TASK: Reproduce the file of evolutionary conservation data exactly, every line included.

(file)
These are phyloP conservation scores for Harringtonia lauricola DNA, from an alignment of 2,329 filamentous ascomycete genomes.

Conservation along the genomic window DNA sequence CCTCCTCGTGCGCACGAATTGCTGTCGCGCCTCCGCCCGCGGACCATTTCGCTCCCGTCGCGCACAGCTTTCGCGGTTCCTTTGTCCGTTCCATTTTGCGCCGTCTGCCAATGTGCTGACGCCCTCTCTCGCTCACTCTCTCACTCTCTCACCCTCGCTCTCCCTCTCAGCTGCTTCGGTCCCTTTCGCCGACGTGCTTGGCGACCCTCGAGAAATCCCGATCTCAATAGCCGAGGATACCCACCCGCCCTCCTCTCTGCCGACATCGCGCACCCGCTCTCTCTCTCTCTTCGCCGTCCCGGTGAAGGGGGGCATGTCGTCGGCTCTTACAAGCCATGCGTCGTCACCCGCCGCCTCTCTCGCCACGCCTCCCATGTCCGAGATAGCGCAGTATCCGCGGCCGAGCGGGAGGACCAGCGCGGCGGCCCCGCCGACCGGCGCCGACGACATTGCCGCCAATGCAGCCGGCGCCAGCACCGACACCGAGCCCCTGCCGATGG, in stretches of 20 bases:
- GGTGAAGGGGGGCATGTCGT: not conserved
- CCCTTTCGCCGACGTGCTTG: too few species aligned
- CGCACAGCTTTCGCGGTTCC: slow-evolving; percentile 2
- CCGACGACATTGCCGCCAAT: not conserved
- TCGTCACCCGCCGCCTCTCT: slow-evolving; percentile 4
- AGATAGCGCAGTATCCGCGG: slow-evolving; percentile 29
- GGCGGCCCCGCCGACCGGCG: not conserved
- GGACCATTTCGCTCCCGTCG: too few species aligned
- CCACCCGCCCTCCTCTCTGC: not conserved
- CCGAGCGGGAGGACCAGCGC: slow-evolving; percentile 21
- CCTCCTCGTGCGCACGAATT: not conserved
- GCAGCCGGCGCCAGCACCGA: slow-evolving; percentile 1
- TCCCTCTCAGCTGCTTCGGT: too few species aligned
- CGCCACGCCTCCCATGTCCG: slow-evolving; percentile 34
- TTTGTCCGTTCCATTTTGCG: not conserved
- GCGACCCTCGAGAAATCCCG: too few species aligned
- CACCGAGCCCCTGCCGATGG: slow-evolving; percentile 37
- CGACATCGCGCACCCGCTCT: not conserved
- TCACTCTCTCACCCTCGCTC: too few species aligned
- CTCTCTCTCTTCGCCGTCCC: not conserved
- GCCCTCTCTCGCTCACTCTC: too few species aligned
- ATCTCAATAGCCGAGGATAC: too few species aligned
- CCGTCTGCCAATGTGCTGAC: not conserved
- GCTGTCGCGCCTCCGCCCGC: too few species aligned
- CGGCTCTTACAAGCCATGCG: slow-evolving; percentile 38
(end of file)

These are phyloP conservation scores for Harringtonia lauricola DNA, from an alignment of 2,329 filamentous ascomycete genomes.

Conservation along the genomic window DNA sequence CCTCCTCGTGCGCACGAATTGCTGTCGCGCCTCCGCCCGCGGACCATTTCGCTCCCGTCGCGCACAGCTTTCGCGGTTCCTTTGTCCGTTCCATTTTGCGCCGTCTGCCAATGTGCTGACGCCCTCTCTCGCTCACTCTCTCACTCTCTCACCCTCGCTCTCCCTCTCAGCTGCTTCGGTCCCTTTCGCCGACGTGCTTGGCGACCCTCGAGAAATCCCGATCTCAATAGCCGAGGATACCCACCCGCCCTCCTCTCTGCCGACATCGCGCACCCGCTCTCTCTCTCTCTTCGCCGTCCCGGTGAAGGGGGGCATGTCGTCGGCTCTTACAAGCCATGCGTCGTCACCCGCCGCCTCTCTCGCCACGCCTCCCATGTCCGAGATAGCGCAGTATCCGCGGCCGAGCGGGAGGACCAGCGCGGCGGCCCCGCCGACCGGCGCCGACGACATTGCCGCCAATGCAGCCGGCGCCAGCACCGACACCGAGCCCCTGCCGATGG, in stretches of 20 bases:
- GGTGAAGGGGGGCATGTCGT: not conserved
- CCCTTTCGCCGACGTGCTTG: too few species aligned
- CGCACAGCTTTCGCGGTTCC: slow-evolving; percentile 2
- CCGACGACATTGCCGCCAAT: not conserved
- TCGTCACCCGCCGCCTCTCT: slow-evolving; percentile 4
- AGATAGCGCAGTATCCGCGG: slow-evolving; percentile 29
- GGCGGCCCCGCCGACCGGCG: not conserved
- GGACCATTTCGCTCCCGTCG: too few species aligned
- CCACCCGCCCTCCTCTCTGC: not conserved
- CCGAGCGGGAGGACCAGCGC: slow-evolving; percentile 21
- CCTCCTCGTGCGCACGAATT: not conserved
- GCAGCCGGCGCCAGCACCGA: slow-evolving; percentile 1
- TCCCTCTCAGCTGCTTCGGT: too few species aligned
- CGCCACGCCTCCCATGTCCG: slow-evolving; percentile 34
- TTTGTCCGTTCCATTTTGCG: not conserved
- GCGACCCTCGAGAAATCCCG: too few species aligned
- CACCGAGCCCCTGCCGATGG: slow-evolving; percentile 37
- CGACATCGCGCACCCGCTCT: not conserved
- TCACTCTCTCACCCTCGCTC: too few species aligned
- CTCTCTCTCTTCGCCGTCCC: not conserved
- GCCCTCTCTCGCTCACTCTC: too few species aligned
- ATCTCAATAGCCGAGGATAC: too few species aligned
- CCGTCTGCCAATGTGCTGAC: not conserved
- GCTGTCGCGCCTCCGCCCGC: too few species aligned
- CGGCTCTTACAAGCCATGCG: slow-evolving; percentile 38